Washington — Since the Vietnam Veterans Memorial was dedicated in 1982, millions of Americans and foreign visitors have filed by the black granite walls that bear the names of those killed or still unaccounted for. And the reaction of people here is almost always the same.
Quietly scanning the graceful and intimate monument - drawn toward the center of the gradually descending V shape - they are taken with the enormity of the loss of so many young Americans. Hands reach out to touch the face of the converging walls. Fingers point to friends or loved ones. A head is bowed. An arm reaches out to touch another's shoulder.
Some visitors leave mementos at the base of the wall. An embroidered American flag. A vase with flowers. A pair of cowboy boots no longer worn. A letter from a mother.
Vietnam was unlike any other war the United States has fought. Sharply divisive. Seemingly interminable, with no fixed beginning or conclusion. Nearly 3 million service men and women were sent off during the 16 years of US military involvement there. They went, not in hometown regiments, but one by one. And they came back the same way 12 months later. Alone. No parade. For most, not even a ''thanks'' for their private sacrifice.
Just as they did during the war, Vietnam vets had to turn to each other for mutual support and an expression of remembrance and gratitude for the 57,939 who did not return from combat in Southeast Asia. In the end, just as the nation was beginning to sense that perhaps the warrior should have been seen separately from the war, Vietnam vets gave themselves a parade and a memorial.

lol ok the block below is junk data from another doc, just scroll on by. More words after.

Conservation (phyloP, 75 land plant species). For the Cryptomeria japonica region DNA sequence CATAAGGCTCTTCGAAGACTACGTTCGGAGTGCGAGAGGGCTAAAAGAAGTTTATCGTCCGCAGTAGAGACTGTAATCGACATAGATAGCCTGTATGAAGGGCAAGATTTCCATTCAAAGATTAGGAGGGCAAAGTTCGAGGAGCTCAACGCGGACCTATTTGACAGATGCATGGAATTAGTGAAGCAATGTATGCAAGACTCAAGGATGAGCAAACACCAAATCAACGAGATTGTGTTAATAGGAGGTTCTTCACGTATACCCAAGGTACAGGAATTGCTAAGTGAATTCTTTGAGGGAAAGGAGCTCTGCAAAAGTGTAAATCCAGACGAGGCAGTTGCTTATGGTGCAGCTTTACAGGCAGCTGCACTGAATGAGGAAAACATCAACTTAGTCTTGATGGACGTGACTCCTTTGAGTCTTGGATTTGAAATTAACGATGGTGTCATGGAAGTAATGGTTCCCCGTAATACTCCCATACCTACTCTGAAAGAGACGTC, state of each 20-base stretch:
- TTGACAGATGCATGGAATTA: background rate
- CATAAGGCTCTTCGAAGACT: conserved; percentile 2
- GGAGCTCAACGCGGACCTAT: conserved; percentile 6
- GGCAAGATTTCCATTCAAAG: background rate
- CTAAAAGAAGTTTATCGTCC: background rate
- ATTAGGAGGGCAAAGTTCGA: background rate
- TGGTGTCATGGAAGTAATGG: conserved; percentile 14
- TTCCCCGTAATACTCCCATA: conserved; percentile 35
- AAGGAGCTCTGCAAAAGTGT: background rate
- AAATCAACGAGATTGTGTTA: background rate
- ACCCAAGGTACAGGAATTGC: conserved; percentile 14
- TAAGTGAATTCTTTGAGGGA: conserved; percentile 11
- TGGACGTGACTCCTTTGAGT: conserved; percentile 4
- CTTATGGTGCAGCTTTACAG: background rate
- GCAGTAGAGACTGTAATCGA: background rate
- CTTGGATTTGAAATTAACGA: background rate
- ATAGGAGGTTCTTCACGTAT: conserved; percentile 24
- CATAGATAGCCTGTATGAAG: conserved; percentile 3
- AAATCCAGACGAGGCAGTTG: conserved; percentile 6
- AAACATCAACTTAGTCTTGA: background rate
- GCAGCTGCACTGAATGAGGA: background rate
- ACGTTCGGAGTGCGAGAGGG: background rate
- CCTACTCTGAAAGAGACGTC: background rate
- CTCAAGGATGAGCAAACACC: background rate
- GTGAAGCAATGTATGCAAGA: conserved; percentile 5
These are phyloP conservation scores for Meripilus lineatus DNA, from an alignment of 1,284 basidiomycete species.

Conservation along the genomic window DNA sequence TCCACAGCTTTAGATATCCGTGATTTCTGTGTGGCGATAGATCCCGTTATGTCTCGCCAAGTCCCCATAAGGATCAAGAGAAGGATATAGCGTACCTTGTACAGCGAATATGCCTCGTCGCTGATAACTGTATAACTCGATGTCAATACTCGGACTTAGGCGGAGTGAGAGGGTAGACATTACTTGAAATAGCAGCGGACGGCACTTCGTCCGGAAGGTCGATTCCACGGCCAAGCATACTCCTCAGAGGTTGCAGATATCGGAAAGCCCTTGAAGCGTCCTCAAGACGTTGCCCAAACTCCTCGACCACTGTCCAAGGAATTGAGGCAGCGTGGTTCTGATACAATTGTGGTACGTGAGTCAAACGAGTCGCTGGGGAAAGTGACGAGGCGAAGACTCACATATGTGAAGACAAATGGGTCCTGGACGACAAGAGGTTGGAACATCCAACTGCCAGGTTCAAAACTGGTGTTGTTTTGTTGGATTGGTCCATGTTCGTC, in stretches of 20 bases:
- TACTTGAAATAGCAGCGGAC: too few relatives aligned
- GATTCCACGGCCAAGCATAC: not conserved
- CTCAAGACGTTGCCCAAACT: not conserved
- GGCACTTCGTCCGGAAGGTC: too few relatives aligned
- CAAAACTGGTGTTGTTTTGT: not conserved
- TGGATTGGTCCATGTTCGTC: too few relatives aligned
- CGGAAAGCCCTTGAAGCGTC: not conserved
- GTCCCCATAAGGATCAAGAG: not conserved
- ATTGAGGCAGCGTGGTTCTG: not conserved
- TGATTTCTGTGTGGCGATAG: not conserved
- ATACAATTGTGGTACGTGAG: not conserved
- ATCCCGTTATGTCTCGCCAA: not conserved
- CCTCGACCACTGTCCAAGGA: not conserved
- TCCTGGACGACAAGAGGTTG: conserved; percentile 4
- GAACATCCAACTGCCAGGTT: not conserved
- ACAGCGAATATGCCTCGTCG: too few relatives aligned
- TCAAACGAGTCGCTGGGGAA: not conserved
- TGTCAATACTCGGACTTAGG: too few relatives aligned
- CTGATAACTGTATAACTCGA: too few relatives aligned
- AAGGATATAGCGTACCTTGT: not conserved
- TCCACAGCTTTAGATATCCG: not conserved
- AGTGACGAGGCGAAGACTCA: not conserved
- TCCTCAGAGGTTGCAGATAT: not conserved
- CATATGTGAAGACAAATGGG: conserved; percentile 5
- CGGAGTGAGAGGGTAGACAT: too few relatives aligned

That was Veterans Day 1982, a cathartic and emotional gathering of thousands who stretched quietly from the Lincoln Memorial to the Washington Monument. Vets in fatigues hugged each other and wept. Fathers lifted their children to touch engraved names high up on the wall. Politicians spoke. But no one was more warmly received than Jan Scruggs, the former Army corporal who started the memorial fund drive and design competition, and pursued his idea doggedly through long months of controversy.
The purpose of the memorial, Mr. Scruggs said then, was simply to ''make the country a little more proud of the veterans and the veterans a little more proud of their service.'' That day was a turning point for many who had served in Vietnam.
Today, veterans - some in bits of uniform or jungle hats, wearing their ribbons and medals - mingle with many others who come here out of curiosity and respect. There is a certain connectedness that adds to the reverence and beauty of the place. The names are listed chronologically so that those who fell side by side are remembered here the same way. And in the shiny face of the monument, one sees not only the names but one's own reflection.